Back to school costs for parents will drop this fall now that the province has eliminated instructional and bus fees for many students.
But Bev Manning, Red Deer Public School board chair, said the district is still unsure how much parents will end up saving.
“How much it’s actually going to put back into the parents’ pockets, we don’t really have a specific handle on that. It would have been much easier for us if the government said here’s some money to reduce school fees,” Manning said.
The 2017 provincial budget included $54 million for the 2017-18 school year to reduce school fees and Manning was unsure how government will dole it out.
Under the new regulations school boards can no longer charge for textbooks, workbooks, printing, photocopying and paper as well as bus fees for students living 2.4 km or more from their designated school.
She said the district recently revamped high school fees so every student paid the same $140 fee which covered more than just instructional fees. It included things like school buses and student leadership activities.
The province said fees that remain must be connected to a specific good or service. Ministerial approval is now required for fees increasing more than five per cent year over year.
Bus fees will be eliminated for special needs students and kindergarten students travelling home during the noon hour.
Students will still be charged busing fees if they live less than 2.4 km from their designated school or if they are enrolled in a school other than their designated school. Students who live 2.4 km or more from their designated school and take municipal transit will only pay the difference between the provincial transportation funding and the cost of a municipal transit pass.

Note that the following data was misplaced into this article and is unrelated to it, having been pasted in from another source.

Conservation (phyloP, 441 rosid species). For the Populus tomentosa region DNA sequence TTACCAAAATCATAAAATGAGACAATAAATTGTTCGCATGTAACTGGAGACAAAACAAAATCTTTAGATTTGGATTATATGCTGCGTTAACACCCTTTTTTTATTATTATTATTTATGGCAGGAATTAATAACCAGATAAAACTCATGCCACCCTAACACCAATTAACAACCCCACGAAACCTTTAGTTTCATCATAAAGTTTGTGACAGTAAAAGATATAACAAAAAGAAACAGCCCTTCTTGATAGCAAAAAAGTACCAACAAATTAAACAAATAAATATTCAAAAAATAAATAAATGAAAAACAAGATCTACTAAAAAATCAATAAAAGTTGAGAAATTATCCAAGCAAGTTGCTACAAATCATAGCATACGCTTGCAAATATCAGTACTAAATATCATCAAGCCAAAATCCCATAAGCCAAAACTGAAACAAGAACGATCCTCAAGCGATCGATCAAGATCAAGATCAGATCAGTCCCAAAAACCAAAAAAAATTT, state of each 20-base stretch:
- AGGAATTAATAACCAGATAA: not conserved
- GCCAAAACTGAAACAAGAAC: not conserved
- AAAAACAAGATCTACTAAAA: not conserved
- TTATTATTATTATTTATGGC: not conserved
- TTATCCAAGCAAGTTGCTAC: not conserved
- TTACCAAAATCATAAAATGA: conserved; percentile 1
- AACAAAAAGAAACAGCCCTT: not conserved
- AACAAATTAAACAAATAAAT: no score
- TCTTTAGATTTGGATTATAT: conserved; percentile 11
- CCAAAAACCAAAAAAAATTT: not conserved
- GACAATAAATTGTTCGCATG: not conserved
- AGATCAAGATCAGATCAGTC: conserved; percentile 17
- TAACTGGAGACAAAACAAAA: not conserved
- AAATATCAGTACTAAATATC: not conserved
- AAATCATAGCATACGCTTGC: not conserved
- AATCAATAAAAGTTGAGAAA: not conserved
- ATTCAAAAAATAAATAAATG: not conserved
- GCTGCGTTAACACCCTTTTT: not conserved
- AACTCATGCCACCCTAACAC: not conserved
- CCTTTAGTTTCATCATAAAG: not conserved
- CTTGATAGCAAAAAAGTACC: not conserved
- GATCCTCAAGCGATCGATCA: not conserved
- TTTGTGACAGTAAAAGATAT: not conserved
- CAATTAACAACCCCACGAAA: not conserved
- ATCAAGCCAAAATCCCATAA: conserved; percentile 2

Manning said there was no opportunity for input from school jurisdictions into the new regulations, but the district consistently asked the former government and the current government to increase the per pupil funding instead so school jurisdictions can decide how to best reduce fees.
“What we really want (the province) to do is respect our local autonomy and our ability to make those decisions based on what our community expects out of their public school system.
“Locally elected school boards are the best people to make these kinds of decisions. We talk to our community. We live in this community. They are our neighbours,” Manning said.
Guy Pelletier, Red Deer Catholic Regional Schools board chair, said the fee changes won’t really impact the division.
“Basically it means we’re collecting from the government instead of the families in the division. It’s certainly a big benefit for parents,” Pelletier said.
He said basic fees amount to $630,000 for Red Deer Catholic. It’s expected the new fee funding will be ongoing, but divisions and trustees should watch to make sure it’s not eliminated in the future.